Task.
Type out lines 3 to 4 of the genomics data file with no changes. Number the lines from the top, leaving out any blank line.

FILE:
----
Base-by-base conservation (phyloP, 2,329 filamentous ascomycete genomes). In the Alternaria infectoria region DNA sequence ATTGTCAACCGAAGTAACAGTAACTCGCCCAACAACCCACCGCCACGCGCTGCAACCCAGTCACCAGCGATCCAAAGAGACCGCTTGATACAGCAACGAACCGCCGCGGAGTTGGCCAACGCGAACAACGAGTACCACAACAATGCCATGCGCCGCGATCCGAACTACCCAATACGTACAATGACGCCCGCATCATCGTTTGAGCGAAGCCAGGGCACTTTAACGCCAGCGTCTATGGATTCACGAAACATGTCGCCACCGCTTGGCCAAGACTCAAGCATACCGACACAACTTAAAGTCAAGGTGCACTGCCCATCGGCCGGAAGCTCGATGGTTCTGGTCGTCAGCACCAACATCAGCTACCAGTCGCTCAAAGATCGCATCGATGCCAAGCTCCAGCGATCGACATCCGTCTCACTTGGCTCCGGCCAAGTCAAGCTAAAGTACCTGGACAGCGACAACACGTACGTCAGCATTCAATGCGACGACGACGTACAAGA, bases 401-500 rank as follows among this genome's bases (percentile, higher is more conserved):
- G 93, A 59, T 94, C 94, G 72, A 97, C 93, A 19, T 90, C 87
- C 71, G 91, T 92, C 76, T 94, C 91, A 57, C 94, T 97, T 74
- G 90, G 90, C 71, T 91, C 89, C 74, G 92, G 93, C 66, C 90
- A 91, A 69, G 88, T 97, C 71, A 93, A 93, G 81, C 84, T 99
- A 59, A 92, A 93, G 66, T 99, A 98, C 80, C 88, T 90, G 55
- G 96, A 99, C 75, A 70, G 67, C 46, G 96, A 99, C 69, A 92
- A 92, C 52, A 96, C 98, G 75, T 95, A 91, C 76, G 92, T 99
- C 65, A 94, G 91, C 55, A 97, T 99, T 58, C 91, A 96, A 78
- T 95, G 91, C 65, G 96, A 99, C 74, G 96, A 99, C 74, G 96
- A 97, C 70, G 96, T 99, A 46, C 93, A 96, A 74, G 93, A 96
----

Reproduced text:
- C 71, G 91, T 92, C 76, T 94, C 91, A 57, C 94, T 97, T 74
- G 90, G 90, C 71, T 91, C 89, C 74, G 92, G 93, C 66, C 90